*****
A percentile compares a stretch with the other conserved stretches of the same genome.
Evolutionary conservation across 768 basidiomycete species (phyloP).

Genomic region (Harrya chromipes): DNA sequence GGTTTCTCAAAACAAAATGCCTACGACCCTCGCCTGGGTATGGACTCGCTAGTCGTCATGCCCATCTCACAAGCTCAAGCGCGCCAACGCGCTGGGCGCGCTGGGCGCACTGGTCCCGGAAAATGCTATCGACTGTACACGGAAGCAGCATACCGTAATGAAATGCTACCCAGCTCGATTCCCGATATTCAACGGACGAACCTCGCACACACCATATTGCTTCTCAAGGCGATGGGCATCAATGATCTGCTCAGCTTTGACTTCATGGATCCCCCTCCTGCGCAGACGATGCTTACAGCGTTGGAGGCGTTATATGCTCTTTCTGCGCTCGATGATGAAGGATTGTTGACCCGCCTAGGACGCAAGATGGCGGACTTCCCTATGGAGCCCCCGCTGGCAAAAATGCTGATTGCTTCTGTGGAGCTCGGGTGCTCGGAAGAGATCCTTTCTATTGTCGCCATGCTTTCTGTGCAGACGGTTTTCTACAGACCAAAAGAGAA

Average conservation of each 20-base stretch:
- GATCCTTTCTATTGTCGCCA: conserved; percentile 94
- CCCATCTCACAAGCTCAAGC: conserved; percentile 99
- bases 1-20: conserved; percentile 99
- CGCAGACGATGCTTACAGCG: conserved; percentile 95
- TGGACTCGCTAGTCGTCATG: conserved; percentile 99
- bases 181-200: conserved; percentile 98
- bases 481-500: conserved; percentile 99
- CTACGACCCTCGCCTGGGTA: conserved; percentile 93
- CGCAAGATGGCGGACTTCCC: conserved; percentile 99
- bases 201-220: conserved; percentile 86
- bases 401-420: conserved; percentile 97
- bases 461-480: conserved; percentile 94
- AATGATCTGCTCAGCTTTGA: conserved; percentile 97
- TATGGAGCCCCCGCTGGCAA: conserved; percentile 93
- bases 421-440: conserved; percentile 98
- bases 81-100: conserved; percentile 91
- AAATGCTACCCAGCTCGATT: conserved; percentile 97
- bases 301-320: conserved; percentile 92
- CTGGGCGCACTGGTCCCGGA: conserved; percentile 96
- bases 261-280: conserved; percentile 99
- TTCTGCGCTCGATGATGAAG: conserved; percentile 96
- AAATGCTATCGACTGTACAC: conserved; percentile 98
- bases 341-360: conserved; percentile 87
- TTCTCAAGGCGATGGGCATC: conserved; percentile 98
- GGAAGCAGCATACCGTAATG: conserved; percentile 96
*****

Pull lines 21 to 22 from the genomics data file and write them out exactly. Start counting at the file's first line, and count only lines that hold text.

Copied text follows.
- AAATGCTACCCAGCTCGATT: conserved; percentile 97
- bases 301-320: conserved; percentile 92